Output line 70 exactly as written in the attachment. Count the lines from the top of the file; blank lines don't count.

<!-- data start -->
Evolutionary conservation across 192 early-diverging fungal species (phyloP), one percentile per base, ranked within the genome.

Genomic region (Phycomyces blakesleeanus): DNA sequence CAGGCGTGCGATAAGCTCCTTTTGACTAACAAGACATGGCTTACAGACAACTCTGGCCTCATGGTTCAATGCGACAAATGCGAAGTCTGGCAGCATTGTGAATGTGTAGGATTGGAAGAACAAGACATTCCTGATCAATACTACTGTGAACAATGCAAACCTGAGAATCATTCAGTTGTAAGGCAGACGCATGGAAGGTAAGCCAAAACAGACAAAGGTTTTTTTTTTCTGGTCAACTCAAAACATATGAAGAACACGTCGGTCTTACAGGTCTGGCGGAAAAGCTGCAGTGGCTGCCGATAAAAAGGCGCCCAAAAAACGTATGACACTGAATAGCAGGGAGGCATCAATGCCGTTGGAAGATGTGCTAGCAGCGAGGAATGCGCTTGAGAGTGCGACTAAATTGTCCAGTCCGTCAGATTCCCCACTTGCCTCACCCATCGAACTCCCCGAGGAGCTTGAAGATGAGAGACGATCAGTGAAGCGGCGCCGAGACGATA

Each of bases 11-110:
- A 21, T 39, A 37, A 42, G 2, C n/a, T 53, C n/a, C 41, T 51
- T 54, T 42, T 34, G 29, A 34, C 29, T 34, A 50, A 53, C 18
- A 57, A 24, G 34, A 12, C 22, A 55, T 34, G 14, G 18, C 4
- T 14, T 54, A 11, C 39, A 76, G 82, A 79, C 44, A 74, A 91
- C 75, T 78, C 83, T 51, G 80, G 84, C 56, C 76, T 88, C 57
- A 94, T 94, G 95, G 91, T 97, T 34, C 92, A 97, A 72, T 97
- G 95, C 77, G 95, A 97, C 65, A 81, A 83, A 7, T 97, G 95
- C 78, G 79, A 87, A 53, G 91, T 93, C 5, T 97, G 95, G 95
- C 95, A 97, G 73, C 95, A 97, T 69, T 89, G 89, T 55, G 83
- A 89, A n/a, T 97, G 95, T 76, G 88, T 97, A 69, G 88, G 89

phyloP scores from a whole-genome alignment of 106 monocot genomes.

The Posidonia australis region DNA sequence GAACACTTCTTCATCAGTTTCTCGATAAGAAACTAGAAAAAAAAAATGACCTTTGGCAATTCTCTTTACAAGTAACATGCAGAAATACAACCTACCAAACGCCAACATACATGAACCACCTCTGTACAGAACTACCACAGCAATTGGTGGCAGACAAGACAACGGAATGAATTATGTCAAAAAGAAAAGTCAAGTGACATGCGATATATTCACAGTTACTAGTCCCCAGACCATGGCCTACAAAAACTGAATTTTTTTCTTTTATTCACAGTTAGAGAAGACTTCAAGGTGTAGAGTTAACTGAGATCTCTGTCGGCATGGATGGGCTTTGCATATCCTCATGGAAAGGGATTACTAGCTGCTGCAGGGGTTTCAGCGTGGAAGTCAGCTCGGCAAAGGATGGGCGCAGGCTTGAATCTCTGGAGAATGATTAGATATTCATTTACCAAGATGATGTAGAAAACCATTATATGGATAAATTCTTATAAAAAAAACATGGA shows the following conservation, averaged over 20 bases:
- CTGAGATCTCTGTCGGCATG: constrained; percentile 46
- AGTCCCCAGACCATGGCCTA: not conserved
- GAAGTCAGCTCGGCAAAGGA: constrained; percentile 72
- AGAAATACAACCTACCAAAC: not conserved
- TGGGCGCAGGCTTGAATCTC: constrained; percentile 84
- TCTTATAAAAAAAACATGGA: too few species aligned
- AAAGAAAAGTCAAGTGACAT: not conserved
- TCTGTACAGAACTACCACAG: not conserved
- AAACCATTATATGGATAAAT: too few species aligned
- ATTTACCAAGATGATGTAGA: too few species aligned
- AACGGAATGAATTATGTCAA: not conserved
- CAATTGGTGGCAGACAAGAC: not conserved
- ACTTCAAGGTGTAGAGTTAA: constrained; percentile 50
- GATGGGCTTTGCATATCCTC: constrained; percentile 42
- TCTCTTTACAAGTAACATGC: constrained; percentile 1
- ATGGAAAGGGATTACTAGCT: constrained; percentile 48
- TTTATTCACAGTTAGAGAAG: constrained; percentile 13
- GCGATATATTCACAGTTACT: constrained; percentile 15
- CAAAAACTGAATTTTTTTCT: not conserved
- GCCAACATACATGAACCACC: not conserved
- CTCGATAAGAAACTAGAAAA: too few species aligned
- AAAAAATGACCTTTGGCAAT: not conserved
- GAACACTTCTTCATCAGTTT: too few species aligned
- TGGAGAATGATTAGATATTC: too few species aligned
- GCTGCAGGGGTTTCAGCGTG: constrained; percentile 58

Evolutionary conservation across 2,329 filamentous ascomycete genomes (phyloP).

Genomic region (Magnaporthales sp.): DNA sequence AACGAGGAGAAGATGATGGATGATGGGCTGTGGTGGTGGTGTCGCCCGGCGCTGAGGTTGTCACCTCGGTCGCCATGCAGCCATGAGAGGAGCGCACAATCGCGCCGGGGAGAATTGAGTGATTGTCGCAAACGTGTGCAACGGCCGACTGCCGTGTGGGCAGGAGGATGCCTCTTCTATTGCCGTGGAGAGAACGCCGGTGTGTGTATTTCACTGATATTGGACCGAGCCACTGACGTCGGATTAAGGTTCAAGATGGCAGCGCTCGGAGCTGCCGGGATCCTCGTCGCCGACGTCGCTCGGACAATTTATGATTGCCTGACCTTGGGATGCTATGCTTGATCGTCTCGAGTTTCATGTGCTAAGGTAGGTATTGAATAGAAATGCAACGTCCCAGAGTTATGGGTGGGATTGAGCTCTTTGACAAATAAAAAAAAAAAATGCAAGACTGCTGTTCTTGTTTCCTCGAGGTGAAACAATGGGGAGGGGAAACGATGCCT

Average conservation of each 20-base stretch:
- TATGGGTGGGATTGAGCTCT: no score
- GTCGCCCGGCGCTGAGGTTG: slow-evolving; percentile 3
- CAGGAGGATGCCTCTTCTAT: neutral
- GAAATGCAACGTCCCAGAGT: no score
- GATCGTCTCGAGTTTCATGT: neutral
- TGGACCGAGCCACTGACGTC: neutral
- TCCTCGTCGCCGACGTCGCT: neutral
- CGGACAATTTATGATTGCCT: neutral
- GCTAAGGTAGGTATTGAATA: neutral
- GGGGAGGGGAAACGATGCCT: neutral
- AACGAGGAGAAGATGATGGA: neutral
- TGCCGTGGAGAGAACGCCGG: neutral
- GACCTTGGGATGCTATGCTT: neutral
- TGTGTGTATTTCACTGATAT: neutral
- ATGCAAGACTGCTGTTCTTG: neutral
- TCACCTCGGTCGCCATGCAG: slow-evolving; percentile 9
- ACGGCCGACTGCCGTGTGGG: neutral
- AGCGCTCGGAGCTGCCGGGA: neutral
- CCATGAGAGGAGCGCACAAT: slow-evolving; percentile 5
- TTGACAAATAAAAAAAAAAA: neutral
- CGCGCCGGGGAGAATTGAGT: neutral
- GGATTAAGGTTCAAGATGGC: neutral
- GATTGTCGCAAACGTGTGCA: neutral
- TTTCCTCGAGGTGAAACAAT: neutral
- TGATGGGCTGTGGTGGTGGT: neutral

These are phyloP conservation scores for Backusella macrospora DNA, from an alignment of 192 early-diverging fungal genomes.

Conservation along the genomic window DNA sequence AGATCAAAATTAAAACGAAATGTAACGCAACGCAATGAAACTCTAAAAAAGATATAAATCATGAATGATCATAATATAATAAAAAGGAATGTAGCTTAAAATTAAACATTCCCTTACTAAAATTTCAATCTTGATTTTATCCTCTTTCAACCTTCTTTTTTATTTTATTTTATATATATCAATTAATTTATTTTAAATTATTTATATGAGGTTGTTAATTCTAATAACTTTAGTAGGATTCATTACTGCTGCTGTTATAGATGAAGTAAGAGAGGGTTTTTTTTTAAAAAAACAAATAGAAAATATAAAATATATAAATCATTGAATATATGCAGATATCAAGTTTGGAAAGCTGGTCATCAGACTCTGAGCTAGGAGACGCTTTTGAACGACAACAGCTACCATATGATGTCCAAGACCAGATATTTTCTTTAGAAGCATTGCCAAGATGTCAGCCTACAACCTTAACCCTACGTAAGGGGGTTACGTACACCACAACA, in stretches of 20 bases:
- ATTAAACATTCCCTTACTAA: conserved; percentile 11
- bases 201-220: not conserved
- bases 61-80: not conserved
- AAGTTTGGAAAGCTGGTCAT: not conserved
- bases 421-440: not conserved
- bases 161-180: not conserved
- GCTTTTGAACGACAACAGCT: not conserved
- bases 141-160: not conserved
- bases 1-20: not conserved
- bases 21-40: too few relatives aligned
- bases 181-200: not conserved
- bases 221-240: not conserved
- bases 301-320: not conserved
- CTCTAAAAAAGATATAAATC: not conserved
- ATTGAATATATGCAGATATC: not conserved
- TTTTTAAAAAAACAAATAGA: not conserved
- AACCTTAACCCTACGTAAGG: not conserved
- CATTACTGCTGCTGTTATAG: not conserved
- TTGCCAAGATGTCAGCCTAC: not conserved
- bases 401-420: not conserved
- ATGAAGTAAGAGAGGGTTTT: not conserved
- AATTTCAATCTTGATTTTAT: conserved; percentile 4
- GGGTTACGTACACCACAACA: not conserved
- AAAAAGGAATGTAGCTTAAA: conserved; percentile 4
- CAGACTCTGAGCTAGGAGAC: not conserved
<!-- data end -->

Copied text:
Conservation along the genomic window DNA sequence AGATCAAAATTAAAACGAAATGTAACGCAACGCAATGAAACTCTAAAAAAGATATAAATCATGAATGATCATAATATAATAAAAAGGAATGTAGCTTAAAATTAAACATTCCCTTACTAAAATTTCAATCTTGATTTTATCCTCTTTCAACCTTCTTTTTTATTTTATTTTATATATATCAATTAATTTATTTTAAATTATTTATATGAGGTTGTTAATTCTAATAACTTTAGTAGGATTCATTACTGCTGCTGTTATAGATGAAGTAAGAGAGGGTTTTTTTTTAAAAAAACAAATAGAAAATATAAAATATATAAATCATTGAATATATGCAGATATCAAGTTTGGAAAGCTGGTCATCAGACTCTGAGCTAGGAGACGCTTTTGAACGACAACAGCTACCATATGATGTCCAAGACCAGATATTTTCTTTAGAAGCATTGCCAAGATGTCAGCCTACAACCTTAACCCTACGTAAGGGGGTTACGTACACCACAACA, in stretches of 20 bases: